The spa's beauty salon provides services that include hair cutting and styling, as well as manicures and pedicures.

The fully equipped gym has treadmills, elliptical trainers, stair-steppers and stationary bikes. A variety of weight machines and free weights is available, as are exercise balls and yoga mats. An aerobics area is kitted out with bikes for spin classes; Pilates, step and body-conditioning classes are also held there. Yoga, Tai Chi and aqua aerobics are held elsewhere as part of Holland America's wellness program and are free of charge.

Deck 12 features a jogging track and basketball and tennis courts. Ping-Pong tables are located by the main pool, and the Lower Promenade deck is the favorite place for walkers. (Four laps is a mile.)

The main pool on Deck 11 is covered by a retractable roof, so it can be used in inclement weather. A pool and hot tubs are flanked by lounge chairs, as well as tables and chairs for alfresco dining or card-playing. On the aft end of Deck 11, through the Lido Restaurant, is Lido Terrace with additional loungers. A second, outdoor, swimming pool is located one deck below on Navigation Deck aft.

For Kids

Statendam actually has some very nice youth lounges tucked away behind the basketball and tennis courts on Deck 12. Four separate rooms include Club HAL for younger kids, ages 3 to 7; a separate play area for tweens, ages 8 to 12; a video arcade; and the Loft for teenagers ages 13 to 17. Steps lead from the Loft to the Deck 13 Oasis, a private sun deck for teens. Parents aren't allowed, although the area is supervised by the ship's youth counselors.

The great thing about Statendam's kids' lounges is that they're situated in out-of-the-way areas of the ship. The kids feel they have their own enclaves, and HAL guests without kids don't feel the presence of so many children. Kids are technically not allowed in the Crow's Nest and Mix at night, unless supervised by an adult, but these rules are relaxed when there aren't very many children onboard.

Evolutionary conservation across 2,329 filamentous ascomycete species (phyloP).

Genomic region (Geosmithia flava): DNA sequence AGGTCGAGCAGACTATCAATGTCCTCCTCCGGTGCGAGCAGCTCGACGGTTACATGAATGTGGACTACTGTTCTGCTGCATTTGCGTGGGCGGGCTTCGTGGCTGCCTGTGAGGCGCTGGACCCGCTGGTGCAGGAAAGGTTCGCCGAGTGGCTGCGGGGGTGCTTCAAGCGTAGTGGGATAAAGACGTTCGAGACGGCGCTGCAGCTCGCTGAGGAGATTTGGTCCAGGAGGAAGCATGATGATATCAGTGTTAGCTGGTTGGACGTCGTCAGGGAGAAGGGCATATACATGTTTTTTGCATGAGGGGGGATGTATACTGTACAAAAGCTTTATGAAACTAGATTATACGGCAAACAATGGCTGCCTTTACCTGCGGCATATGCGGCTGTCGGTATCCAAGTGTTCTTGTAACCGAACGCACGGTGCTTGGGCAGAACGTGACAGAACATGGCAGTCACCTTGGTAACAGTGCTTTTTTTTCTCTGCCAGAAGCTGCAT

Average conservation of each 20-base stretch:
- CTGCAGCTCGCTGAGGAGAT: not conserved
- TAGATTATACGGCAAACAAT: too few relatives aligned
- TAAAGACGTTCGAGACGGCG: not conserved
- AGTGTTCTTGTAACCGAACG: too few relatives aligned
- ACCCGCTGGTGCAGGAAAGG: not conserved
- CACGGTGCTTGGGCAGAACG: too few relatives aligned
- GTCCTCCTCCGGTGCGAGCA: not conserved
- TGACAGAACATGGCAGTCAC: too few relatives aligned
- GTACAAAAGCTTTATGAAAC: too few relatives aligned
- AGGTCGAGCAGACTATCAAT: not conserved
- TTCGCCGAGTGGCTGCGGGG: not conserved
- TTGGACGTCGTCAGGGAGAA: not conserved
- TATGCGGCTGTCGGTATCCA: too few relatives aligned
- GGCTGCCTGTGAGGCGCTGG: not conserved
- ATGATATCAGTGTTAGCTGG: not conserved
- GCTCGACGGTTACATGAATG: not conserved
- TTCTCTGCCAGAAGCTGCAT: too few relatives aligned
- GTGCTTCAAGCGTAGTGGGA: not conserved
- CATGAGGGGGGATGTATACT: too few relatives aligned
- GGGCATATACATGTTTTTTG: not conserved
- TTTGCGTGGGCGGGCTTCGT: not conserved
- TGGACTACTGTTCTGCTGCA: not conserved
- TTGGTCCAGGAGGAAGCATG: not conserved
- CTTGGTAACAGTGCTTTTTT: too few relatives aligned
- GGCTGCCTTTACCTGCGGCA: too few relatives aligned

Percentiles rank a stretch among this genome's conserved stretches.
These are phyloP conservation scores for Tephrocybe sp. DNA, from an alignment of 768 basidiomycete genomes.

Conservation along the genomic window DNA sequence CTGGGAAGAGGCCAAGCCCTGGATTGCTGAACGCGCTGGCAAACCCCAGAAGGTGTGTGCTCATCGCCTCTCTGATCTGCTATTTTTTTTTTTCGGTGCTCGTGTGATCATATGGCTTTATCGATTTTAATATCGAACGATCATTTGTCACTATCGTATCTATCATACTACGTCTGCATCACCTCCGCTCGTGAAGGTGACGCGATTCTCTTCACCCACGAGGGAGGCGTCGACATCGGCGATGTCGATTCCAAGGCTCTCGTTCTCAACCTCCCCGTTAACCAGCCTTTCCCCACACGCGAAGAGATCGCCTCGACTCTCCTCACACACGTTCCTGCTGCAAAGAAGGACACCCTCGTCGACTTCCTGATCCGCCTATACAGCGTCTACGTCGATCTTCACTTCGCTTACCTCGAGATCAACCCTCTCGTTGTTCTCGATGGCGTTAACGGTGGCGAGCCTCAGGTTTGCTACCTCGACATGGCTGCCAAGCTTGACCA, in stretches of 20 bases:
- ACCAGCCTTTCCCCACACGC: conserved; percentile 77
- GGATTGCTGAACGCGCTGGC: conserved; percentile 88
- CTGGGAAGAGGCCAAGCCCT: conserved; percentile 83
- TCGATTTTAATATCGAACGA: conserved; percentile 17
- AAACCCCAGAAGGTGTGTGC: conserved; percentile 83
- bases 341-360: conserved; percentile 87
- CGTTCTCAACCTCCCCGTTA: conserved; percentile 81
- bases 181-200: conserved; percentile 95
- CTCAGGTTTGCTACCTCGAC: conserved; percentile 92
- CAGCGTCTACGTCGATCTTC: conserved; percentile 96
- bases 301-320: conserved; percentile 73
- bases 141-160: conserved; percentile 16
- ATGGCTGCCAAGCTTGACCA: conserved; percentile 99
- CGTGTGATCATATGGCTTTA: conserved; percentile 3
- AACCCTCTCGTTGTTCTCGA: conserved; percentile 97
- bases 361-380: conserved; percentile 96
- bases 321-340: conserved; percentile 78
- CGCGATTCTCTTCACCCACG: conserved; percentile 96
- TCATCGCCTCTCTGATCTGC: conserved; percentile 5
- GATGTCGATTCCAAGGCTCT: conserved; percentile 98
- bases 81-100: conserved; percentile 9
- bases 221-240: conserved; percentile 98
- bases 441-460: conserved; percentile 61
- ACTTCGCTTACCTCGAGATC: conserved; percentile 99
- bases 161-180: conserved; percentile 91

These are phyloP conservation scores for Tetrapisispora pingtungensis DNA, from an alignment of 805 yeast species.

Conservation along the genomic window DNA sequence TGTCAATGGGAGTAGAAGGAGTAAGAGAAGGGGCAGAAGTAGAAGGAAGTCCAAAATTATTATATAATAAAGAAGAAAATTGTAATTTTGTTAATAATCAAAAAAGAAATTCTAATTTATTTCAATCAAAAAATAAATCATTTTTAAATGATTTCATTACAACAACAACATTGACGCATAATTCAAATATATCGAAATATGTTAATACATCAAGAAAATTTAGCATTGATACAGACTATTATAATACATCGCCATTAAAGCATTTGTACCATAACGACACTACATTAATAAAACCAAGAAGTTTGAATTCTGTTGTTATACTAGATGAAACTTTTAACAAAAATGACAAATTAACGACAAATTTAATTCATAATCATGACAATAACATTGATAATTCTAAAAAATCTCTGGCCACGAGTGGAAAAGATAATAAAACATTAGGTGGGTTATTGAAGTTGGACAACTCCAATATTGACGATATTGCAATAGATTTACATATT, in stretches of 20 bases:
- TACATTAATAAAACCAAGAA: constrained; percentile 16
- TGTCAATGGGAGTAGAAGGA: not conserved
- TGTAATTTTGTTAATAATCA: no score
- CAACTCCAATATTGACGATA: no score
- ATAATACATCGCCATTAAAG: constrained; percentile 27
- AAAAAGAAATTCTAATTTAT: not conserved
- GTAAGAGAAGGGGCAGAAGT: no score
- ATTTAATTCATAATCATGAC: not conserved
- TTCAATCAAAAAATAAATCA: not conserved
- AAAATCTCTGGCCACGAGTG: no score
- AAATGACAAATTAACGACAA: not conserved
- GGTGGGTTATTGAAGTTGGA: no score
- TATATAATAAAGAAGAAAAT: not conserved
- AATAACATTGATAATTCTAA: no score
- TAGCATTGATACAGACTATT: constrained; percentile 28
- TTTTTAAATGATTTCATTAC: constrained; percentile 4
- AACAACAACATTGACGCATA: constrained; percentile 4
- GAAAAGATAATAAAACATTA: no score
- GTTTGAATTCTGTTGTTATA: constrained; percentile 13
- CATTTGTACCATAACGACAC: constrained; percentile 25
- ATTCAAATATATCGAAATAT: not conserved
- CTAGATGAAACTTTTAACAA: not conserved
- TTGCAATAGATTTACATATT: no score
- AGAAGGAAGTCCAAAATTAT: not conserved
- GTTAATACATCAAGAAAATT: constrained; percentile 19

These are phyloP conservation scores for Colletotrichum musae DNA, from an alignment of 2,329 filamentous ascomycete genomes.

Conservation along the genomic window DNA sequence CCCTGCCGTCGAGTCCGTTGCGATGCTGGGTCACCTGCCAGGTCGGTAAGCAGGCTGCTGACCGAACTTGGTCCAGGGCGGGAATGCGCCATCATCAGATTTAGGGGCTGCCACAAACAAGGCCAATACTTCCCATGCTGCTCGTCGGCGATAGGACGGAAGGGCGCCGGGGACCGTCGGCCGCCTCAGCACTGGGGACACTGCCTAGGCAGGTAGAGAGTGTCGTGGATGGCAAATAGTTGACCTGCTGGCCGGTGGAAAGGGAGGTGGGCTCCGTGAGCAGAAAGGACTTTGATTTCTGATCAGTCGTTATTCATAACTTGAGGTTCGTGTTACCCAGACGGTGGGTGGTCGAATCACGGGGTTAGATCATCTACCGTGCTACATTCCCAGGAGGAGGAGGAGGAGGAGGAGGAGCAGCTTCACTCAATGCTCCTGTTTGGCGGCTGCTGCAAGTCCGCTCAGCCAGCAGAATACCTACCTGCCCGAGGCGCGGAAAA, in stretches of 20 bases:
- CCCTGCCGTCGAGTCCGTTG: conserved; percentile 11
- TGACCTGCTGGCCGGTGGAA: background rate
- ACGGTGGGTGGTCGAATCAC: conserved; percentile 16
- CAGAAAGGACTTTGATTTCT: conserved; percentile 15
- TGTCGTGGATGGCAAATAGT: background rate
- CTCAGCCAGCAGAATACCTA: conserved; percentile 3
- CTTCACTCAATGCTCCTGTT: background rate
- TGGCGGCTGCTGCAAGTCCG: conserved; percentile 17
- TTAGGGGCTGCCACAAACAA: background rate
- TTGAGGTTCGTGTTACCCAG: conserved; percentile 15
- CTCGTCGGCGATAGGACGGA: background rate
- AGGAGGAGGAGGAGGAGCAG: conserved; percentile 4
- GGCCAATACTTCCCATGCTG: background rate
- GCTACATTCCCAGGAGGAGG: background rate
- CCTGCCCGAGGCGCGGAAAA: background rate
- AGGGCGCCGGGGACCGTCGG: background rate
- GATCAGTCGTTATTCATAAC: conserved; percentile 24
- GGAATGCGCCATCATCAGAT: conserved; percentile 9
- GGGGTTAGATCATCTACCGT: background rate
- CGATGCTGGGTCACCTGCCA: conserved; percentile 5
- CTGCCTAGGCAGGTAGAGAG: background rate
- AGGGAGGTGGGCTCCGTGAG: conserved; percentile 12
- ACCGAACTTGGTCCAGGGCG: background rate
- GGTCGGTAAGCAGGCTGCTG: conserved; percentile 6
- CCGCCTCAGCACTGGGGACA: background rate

Counselors meet at the beginning of the cruise with parents and guardians, who must personally drop off and pick up each younger child. Structured programs are scheduled for all age levels. Kids, ages 3 to 7, can participate in activities like kids Olympics, tie-dying T-shirts, candy bar bingo, arts and crafts, pajama parties and storytelling. The 8 to 12 set has a schedule of dodgeball, swim parties and video-game play. Teens can hang out and play video games or take part in Ping-Pong competitions, karaoke and teen discos. Age-appropriate movies are shown in Club HAL, and kid-friendly cooking classes take place in the Culinary Arts Center. After-hours babysitting is available on a limited basis for an extra fee.

A children's menu is available in the Dining Room, Lido Restaurant and Terrace Grill, offering smaller portions of dishes like spaghetti, hamburgers, tacos and chicken fingers. Women who will be 24 or more weeks pregnant by the last day of the cruise are not accepted as passengers. Neither are infants younger than 6 months old. For older babies, passengers can arrange for baby food, diapers and refrigerators for an extra fee; high chairs, booster seats and cribs are available for free. Parents can play with kids younger than 3 in the children's facilities at specific times.

Find a cruise

Want to cruise smarter?
Get expert advice, insider tips and more.
By proceeding, you agree to Cruise Critic’s Privacy and Cookies Statement and Terms of Use.